How to Increase Satisfaction at Holiday Meals

how to eat healthy during the holidays

how to eat healthy during the holidays

Can we make a vow to ignore all of the holiday weight loss posts that are swimming around on the Internet? Okay, cool. Vow = made and now let's talk about how to actually be satisfied at the holidays!


We're starting with this tip because I consider it to be the "foundation" of the other tips in this post - the one that, if you fully commit to it, will allow you to more completely experience the day and enjoy it!

Important note: you don't need to "make up" for anything you eat, ever - with exercise, with eating less earlier/later that day, with medication - nothing. If you were to skip breakfast/lunch/snacking the day of Thanksgiving or any day with a dinner that's an "event", here's what would happen:

  • You would get increasingly lightheaded and hangry during the day. Most bodies work best when fed every 3-5 hours, so to wait from when you wake up until a ~4pm dinner is a long freakin' time.

  • By the time dinner rolls around, you may be so hungry that you eat quickly, can't adjust to fullness cues, and overeat to the point of sickness. [for more on this, read this post about hunger and fullness]

  • You will likely spend most of your day thinking about food instead of having brain space to enjoy the time with family and friends.

If you wake up, eat a breakfast in accordance with your hunger/fullness, and snack as needed, you will be able to better utilize the tips in the rest of this post! And yes, it would be nice to try to shoot for a level of gently-to-moderately hungry before Thanksgiving/Christmas/holiday meals, but I think the key here is to not overthink it.



One of the weirdest things about intuitive eating (for me, at least) is the realization that some of your "favorite" foods are things you don't actually like - they're just things that have the "forbidden fruit" mentality surrounding them and so it feels like we need to eat them as much as possible and then feel guilty about it.

But once all foods are available, it lets us clearly and carefully consider what we actually like - because there's no need to obsess or binge. So, you can grab a small sample platter of whatever looks good then go back for more as you want, or if you know whose "famous" recipes you absolutely love, you can head straight for those!

So, just because it's available doesn't mean that you have to eat it - and just because it's a once-a-year food also doesn't mean you have to eat it. But I also think it's fair to recognize that the holidays are a time when the eating game is just different because there's more food, more kinds of food, more people, more stress, more of everything - so maybe our eating will be different, too.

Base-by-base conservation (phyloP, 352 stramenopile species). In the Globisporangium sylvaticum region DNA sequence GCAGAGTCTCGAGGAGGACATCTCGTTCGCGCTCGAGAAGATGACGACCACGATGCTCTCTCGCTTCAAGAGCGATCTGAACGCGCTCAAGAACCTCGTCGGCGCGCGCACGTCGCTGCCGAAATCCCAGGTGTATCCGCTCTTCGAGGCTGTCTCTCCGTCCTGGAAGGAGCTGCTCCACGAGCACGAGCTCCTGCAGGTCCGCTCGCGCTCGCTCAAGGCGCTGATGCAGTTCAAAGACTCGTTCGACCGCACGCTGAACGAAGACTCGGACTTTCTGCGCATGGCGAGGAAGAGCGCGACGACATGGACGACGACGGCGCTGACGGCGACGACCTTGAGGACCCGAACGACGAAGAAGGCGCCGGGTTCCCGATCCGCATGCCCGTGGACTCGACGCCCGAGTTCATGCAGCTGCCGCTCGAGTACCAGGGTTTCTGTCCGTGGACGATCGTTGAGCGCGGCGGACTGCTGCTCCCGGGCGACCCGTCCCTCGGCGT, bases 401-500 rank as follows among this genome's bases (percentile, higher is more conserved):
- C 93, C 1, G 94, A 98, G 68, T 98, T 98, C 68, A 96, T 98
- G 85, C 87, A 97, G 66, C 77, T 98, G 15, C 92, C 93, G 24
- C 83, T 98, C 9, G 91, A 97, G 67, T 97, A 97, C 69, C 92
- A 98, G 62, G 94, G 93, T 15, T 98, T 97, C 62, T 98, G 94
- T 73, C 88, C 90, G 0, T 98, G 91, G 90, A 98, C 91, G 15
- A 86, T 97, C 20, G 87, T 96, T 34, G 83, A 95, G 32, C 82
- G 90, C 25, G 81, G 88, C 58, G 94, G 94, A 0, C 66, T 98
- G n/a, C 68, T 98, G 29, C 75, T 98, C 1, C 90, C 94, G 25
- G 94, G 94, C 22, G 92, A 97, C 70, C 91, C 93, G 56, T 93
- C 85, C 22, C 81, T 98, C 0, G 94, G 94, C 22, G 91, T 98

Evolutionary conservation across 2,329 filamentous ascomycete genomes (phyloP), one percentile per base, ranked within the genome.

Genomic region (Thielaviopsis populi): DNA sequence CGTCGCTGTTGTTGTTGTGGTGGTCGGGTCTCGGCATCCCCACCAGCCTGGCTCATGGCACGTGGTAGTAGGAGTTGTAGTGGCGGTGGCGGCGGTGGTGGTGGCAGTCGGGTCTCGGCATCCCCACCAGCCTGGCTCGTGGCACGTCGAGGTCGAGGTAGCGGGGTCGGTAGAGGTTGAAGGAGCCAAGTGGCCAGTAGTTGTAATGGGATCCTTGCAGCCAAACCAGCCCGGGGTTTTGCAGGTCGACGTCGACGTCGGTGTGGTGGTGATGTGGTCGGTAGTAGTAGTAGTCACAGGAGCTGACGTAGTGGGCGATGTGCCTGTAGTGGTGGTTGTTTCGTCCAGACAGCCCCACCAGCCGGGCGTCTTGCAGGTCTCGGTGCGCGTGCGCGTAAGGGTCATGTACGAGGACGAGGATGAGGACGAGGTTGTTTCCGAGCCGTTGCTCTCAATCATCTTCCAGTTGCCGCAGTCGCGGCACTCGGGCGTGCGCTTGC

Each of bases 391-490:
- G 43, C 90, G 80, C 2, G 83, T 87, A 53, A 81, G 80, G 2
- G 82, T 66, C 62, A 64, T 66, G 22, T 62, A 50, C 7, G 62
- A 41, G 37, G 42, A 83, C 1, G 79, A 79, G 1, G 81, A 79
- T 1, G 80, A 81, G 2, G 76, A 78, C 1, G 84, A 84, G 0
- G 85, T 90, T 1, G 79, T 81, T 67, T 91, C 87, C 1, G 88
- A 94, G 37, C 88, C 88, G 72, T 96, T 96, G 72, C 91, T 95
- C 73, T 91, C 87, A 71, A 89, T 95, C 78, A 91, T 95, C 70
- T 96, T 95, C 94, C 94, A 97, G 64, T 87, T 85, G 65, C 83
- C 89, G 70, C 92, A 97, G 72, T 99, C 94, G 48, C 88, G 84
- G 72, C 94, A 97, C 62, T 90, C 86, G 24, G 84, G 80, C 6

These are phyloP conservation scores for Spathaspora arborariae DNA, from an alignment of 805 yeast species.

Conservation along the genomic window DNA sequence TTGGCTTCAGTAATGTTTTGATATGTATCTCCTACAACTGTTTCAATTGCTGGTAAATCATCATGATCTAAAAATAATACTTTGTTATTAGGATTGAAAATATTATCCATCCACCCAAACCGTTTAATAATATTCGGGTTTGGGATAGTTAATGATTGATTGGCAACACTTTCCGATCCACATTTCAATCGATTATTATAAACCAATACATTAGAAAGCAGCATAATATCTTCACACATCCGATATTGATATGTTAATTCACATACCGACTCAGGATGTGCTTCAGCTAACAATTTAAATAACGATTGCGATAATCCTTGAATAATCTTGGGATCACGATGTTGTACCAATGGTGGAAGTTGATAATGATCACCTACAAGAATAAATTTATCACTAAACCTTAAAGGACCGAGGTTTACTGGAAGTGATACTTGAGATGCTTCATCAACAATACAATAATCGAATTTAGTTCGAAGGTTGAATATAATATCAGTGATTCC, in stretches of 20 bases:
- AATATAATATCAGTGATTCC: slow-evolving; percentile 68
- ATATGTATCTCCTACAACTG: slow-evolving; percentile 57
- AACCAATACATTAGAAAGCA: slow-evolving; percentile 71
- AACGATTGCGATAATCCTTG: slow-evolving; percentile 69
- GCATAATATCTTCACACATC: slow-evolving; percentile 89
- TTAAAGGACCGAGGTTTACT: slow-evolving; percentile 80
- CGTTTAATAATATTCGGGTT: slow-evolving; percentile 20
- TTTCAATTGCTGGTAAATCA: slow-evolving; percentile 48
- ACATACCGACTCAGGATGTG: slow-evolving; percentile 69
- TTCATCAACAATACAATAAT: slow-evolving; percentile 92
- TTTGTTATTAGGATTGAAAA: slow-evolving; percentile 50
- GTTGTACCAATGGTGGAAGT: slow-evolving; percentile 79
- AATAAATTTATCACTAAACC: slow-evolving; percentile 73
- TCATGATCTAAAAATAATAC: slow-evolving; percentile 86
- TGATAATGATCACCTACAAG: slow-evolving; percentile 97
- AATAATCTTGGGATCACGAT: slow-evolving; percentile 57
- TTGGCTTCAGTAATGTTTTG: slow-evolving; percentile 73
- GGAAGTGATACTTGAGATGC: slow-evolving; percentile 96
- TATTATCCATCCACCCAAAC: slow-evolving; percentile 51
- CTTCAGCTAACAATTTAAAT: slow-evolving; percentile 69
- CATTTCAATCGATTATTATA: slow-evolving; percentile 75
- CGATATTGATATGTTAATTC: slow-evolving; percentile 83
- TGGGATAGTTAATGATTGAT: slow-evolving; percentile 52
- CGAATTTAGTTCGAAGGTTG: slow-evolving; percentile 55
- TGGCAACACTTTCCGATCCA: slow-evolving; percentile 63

I have seen so. many. tips. that include eating salad first to "fill up", eating veggies first, drinking a huge amount of water, etc. - all in the name of not eating "too much."

But here's what happens when you start with something less appealing or something you're forcing yourself to eat: you still want the other stuff that you're waiting on! And what's more, if you really want it and are excited to enjoy it, that might outweigh your growing fullness levels and you may end up so full you're sick. So, I think it's an important concept that we eat in a joyful way for the whole meal, which will allow you to tune in to your body much better! Also: enjoying your whole meal > struggling through stuff you don't like and then only enjoying the last part of your meal. Plain and simple.

Side note: loop back to "consider what you really want to eat" to help keep your whole meal enjoyable. What's the point of eating things you don't like?



Oh, Intuitive Eating. Bless. Its content is worth about a million dollars in my opinion, but I'm glad it's only $10 because who has a million dollars? Anyway. The book contains a lot of info, but one of my favorite tips is called the "3 S's" of intuitive eating, meaning that we should strive to eat:

  • Slowly

  • Sensually

  • Savoring every bite



I read this somewhere in a post last holiday season and goodness was it a game changer! If you take a bite of something and it's not that great or you don't want to keep eating it, don't keep eating it. I think there's some pressure surrounding the holidays to enjoy all of the food, especially the food that's made "special" for the occasion - but it's okay to just take a little/none of what you're not into, or share with someone if you take it and end up not liking it.


How do you maintain an intuitive eating mindset during the holidays? Any tips to share with all our friends? Let me know in the comments!